Wednesday, August 18, 2010

The Boob Slam

This post feels risky to me.  The title alone ....  The dangers of offending, of overstepping, of appearing insensitive to the incredible pain and suffering of a lot of women in this world -- all that weighs heavily. 

None of that is my intention.   At all.

It just that one purpose of this blog for me is journal, and yesterday was my annual mammogram. Now, awaiting results, I find myself in limbo with every member of the category "female humanity" who's ever found herself in here.

I'm not interested in talking about the discomfort and general humiliation of the exam.  Or even how kind the technicians almost always are.  Suffice it to say that "boob slam" is how my friend Laura refers to the ordeal.  This always cracks me up because it's such a profoundly accurate description of the experience.  And so Laura.  I like to write it in my appointment calendar because it makes me smile and does some of my whistling in the dark for me.

What I want to write about, though, is the opportunity this momentary sojourn in limbo provides. The chance for empathy, for solidarity, maybe even for transformation.  This "waiting room" is a powerful location from which to look at life.  From which to consider what it means to be healthy.  And what it might mean to discover that there's a problem in your cozy little world you didn't know you had, back when you were organizing your worries and aggravations in order of their apparent importance.  Only yesterday.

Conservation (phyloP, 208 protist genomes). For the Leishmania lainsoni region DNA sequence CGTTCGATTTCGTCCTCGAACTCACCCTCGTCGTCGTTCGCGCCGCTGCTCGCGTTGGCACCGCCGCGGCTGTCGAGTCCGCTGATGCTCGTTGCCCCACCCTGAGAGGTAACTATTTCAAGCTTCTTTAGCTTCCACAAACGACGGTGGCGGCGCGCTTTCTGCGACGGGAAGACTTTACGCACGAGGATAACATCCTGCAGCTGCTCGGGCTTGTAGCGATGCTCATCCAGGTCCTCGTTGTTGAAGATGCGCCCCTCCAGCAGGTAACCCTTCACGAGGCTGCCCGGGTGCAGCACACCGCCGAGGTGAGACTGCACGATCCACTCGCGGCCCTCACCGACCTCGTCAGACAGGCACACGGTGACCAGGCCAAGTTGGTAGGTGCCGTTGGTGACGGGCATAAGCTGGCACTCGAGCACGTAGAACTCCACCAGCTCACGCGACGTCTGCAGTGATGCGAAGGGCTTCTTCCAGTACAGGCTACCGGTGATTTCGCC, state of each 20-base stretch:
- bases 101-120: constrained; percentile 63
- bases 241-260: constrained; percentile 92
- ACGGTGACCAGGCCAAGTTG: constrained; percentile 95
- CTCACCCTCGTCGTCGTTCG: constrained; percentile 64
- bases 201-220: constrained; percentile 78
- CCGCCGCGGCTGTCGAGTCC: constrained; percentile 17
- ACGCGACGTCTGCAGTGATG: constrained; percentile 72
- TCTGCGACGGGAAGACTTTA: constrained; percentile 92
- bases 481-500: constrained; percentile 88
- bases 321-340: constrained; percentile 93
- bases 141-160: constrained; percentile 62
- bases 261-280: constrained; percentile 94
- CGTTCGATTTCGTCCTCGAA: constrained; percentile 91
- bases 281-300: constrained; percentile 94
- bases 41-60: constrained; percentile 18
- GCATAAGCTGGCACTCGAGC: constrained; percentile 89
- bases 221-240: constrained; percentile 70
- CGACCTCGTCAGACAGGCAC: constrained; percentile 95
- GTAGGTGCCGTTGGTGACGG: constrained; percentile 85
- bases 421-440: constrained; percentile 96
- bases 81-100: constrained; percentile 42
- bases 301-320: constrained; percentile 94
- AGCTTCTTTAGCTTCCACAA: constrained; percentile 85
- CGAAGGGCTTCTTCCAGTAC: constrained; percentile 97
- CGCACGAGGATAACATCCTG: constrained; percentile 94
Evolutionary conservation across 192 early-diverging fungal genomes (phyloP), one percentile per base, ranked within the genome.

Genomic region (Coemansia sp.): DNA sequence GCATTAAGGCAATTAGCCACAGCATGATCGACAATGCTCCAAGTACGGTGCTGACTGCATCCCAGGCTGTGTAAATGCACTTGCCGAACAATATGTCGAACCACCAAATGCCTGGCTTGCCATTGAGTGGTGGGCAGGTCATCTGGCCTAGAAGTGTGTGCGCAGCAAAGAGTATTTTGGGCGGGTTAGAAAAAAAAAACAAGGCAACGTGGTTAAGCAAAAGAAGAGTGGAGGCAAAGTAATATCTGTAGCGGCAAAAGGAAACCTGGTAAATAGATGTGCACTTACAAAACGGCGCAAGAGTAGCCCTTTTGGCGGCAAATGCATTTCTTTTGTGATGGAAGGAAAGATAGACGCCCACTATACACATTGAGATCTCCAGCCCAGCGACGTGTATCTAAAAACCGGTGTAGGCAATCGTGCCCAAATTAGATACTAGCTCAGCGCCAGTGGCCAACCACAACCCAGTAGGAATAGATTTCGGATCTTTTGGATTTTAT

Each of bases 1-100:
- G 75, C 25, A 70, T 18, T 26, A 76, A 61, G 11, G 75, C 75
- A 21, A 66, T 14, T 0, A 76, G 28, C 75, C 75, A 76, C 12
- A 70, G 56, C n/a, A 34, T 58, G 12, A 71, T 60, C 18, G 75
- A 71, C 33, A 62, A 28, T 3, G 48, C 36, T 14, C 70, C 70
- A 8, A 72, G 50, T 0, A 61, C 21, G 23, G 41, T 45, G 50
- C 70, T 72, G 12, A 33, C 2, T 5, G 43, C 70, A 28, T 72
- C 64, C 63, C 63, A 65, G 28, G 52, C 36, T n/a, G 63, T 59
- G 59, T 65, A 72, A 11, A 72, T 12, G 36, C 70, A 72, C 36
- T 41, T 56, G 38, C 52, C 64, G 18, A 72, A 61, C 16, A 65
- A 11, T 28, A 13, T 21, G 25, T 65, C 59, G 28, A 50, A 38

Because here in The Waiting Room, a lot of those preoccupations lose their attraction.  Along with our current obsession with how bad we need a haircut, what a mess the fridge is, what, in the messy fridge, might still pass for dinner.  Or "Are the little lines around my eyes making inroads onto my complete, entire face?" 

All that dims.  And we get a chance to look around and see that this room is crowded with everyone who has ever walked on the planet (guys, too) and realize that even for the healthy, even for the whole, even for the young and beautiful, time runs out.  Whatever the news at the end of the waiting -- good, not so good, bad -- life is short.  And apparently, at least in its obvious corporeal manifestation, finite.

We know this.  We even believe this.  But for the most part, except in moments such as these and, of course, in Fitzgerald's famous dark night of the soul "where it's always three o'clock in the morning," the knowledge is purely theoretical. 

So, I'm writing this not to bum us out -- I hate being bummed out; ask anyone who knows me -- but to wake us up.  I need waking up.  Ask anyone who ... yeah.

Life is so magnificent.  The world is so rich with reality.  With immediacy.  With truth.  And light.  With that basic, fundamental human design each of us shares with all the others.  Every one of us born fresh and innocent.  All traveling, in spite of impossible differences, side by side, to a conclusion we see, at best, through a glass darkly. 

Here, where our lives, our plans, our opinions are most vulnerable, we have the chance to shed a scrap or two of "I."

And draw comfort and courage from a moment of "we."

Oh, and while we're stuck in here? 

Whaddya say we just pull that cord and see what happens? 


  1. My upcoming repeat boob slam/tit smear (ultrasound) made me stop pouting about not getting cast in ANYTHING, not having any plays coming up, made me stop feeling guilty about not having a job or doing anything productive with my days these days. My doctor was very reassuring and I'm going to put it out of my mind for the next two weeks. It's Christmas, after all.